China has warned the United Kingdom not to host a pro-democracy activist who fled Hong Kong last week to avoid arrest, warning that it would retaliate if Boris Johnson’s government supported “anti-China” forces.
Twenty-four-year old Sunny Cheung fled to Britain last week after police in Hong Kong rounded up three young activists and seven others as part of a new security law imposed on the former British colony by Beijing, The Times of London reported.
Cheung, a former employee of Britain’s consulate in the semiautonomous region, and a prominent student activist fled to the UK to rally support for Hong Kong’s pro-democracy movement in the UK. He was expected to face court for his role in a June vigil for victims of the 1989 Tiananmen Square massacre if he had stayed in Hong Kong. Cheung joined Nathan Law Kwun-Chung, another student activist who fled from Hong Kong to the UK last month.
China’s ambassador to the UK Liu Xiaoming has warned the UK government against hosting Cheung. He said that doing so was tantamount to supporting “anti-China forces” and would “severely harm” London’s already-strained relationship with Beijing, in comments reported by The Times of London.
In an interview with Chinese state newspaper The Global Times, Xiaoming said Cheung sought to promote “Hong Kong independence” and undermine the “one country, two systems.” The Global Times states that Prime Minister Johnson’s UK government “would be in serious violation of the basic norms governing international relations” if it provides refuge to Cheung.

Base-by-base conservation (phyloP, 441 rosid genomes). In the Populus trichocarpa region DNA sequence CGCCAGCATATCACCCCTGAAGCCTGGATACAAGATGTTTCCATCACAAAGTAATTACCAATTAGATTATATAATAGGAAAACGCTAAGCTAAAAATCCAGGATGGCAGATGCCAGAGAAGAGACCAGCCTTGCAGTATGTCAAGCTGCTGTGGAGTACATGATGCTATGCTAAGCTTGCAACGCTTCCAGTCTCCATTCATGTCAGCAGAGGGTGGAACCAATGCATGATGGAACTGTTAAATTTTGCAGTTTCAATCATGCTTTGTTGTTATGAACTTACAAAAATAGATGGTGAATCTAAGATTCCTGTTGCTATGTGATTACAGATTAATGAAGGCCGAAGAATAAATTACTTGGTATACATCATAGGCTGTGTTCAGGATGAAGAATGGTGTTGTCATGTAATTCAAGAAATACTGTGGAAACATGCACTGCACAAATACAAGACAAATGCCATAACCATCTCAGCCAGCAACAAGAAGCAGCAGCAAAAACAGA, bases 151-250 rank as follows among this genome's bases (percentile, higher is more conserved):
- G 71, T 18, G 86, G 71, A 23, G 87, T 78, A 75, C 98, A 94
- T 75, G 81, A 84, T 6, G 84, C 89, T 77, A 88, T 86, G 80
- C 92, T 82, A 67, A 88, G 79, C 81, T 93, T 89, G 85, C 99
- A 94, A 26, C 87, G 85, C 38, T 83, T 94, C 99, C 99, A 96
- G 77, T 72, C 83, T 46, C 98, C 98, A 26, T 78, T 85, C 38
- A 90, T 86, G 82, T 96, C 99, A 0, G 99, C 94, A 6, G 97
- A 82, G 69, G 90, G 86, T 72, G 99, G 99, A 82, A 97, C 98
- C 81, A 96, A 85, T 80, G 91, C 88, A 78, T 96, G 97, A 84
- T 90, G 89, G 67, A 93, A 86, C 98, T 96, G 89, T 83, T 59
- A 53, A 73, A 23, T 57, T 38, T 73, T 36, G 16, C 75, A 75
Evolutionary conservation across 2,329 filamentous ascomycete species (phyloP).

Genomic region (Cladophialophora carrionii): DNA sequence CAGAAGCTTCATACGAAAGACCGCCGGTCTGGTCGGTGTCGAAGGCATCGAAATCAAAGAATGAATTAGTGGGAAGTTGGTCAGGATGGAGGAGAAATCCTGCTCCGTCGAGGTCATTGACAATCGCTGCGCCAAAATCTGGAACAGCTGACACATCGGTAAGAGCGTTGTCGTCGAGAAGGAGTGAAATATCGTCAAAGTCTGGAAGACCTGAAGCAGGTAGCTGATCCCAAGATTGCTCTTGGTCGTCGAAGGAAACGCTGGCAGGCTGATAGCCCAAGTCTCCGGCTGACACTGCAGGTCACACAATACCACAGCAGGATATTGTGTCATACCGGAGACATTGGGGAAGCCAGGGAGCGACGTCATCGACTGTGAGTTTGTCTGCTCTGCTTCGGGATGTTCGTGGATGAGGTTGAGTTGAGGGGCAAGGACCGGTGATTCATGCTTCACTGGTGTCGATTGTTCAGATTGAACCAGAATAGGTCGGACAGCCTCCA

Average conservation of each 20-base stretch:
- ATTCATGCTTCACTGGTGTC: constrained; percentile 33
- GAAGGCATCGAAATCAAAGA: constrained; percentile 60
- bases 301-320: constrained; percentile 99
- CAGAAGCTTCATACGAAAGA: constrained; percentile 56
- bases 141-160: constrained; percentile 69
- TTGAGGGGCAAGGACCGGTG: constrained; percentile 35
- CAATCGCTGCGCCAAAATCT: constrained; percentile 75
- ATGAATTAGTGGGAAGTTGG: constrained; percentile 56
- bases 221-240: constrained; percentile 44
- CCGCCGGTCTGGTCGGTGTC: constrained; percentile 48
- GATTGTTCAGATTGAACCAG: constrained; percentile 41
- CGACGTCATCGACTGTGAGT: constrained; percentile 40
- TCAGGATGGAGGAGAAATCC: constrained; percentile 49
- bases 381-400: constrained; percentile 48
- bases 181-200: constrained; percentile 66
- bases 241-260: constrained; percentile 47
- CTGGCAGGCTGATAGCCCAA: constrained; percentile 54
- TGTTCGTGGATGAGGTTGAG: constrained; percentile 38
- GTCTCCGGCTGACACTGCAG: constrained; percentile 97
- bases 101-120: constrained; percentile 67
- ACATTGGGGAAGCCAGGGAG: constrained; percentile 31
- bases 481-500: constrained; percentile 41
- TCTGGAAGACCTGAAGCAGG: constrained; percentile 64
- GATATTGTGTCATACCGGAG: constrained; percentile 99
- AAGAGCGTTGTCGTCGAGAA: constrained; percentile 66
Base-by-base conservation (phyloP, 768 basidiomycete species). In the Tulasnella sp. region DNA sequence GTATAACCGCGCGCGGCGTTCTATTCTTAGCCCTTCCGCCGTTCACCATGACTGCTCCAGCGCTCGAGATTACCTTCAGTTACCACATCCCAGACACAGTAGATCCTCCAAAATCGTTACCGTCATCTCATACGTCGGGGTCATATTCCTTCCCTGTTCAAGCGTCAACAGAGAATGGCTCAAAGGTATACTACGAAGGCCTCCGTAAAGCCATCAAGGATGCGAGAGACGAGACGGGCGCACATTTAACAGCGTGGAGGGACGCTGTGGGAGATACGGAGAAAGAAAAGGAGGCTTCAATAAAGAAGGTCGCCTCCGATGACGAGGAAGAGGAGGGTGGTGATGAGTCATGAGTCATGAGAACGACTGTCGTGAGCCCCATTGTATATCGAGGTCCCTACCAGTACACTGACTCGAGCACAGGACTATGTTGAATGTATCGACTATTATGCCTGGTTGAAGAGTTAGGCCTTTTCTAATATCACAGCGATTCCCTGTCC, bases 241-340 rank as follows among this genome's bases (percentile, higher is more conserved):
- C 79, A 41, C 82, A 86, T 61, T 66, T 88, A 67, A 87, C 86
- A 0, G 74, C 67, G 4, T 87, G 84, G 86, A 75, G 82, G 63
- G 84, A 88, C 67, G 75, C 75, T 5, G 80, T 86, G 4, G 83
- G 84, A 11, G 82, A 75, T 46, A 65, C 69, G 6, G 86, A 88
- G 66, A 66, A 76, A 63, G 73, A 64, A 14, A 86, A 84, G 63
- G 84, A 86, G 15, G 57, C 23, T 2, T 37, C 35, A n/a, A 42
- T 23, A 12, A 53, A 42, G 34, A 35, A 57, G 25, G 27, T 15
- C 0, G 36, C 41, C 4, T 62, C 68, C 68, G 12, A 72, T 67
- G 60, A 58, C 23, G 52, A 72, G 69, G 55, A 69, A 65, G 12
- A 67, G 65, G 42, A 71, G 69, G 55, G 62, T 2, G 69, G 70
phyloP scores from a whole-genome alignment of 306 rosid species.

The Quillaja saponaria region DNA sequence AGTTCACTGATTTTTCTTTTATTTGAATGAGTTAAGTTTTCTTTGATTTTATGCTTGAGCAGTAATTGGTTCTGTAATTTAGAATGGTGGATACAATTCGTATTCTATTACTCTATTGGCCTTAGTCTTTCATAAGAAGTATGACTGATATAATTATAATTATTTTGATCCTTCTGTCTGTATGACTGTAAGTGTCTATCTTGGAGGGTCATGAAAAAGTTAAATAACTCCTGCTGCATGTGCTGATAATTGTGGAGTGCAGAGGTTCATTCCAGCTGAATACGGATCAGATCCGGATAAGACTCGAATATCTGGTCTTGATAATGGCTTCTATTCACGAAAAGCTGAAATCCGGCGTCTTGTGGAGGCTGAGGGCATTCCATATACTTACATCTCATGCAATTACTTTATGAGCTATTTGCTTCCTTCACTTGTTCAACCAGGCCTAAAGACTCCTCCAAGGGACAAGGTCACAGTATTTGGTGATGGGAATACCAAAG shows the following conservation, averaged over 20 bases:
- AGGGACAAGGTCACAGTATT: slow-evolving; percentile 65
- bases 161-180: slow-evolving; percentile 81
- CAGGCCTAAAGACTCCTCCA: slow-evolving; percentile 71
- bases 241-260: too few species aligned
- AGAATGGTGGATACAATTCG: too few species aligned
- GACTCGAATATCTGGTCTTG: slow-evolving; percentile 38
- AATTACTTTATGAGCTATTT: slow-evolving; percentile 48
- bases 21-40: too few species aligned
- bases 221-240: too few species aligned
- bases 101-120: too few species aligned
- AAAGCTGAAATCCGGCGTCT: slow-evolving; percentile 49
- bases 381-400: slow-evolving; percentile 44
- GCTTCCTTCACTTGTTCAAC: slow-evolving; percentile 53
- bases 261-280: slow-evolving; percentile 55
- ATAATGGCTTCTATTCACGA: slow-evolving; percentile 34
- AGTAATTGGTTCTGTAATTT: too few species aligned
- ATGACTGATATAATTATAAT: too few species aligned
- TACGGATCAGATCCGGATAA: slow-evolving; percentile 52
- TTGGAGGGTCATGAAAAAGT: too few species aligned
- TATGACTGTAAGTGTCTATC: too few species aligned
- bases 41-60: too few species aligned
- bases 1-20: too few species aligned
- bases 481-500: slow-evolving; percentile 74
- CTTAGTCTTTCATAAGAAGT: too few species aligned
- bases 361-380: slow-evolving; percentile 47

The row over Cheung is the latest episode in a dispute between the UK and China which began when President Xi Jingping’s government imposed its new national security law on Hong Kong. The US and the European Union have opposed the move, which appears designed to curtail anti-government protests in Hong Kong.
The new law, which has seen hundreds of pro-democracy protesters in Hong Kong arrested, prompted Johnson’s UK government to offer all Hong Kong citizens — some three million people — the chance to live and work in Britain via five years limited leave, which could then lead to full UK citizenship.
Prime Minister Johnson said the law breached the Sino-British Joint Declaration that the UK and China signed in 1984 by effectively putting an end to the “one country, two systems” agreement under which China promised to grant Hong Kong more freedoms than the mainland for 50 years from its return to Chinese control in 1997.
The UK government has estimated that as of February there were around 350,000 holders of British national (overseas) passports in Hong Kong, and 2.9 million people who could claim one. Xiaoming last month warned the UK that China would take steps to stop recognizing British national (overseas) passports as valid travel documents, effectively banning Hong Kong citizens from leaving and moving to the UK.